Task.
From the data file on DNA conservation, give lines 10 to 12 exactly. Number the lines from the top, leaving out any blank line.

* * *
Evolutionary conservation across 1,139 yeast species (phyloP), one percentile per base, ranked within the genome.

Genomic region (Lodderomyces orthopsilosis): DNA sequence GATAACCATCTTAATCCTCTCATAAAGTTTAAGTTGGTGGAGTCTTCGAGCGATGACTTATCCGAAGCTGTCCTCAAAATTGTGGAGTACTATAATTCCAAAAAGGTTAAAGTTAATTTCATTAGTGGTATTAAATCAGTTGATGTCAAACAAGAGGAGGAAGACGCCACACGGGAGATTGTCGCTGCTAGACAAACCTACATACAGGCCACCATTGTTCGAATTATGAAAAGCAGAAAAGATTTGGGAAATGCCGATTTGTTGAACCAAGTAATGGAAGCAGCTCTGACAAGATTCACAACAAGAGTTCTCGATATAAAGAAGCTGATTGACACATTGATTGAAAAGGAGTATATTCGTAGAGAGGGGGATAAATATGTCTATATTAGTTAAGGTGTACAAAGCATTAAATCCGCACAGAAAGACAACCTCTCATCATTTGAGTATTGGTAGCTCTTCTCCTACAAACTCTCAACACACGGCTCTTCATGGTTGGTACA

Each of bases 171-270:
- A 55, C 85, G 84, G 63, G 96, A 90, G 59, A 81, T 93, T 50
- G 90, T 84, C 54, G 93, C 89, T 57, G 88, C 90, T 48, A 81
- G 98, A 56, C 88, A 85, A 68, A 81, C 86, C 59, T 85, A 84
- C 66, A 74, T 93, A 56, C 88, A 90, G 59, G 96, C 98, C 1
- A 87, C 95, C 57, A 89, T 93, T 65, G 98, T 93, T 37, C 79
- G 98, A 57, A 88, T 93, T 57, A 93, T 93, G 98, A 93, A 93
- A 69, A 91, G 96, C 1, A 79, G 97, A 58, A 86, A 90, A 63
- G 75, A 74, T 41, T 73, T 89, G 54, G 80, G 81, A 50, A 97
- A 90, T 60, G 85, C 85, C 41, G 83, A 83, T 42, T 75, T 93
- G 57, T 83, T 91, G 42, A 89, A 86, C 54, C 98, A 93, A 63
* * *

- A 69, A 91, G 96, C 1, A 79, G 97, A 58, A 86, A 90, A 63
- G 75, A 74, T 41, T 73, T 89, G 54, G 80, G 81, A 50, A 97
- A 90, T 60, G 85, C 85, C 41, G 83, A 83, T 42, T 75, T 93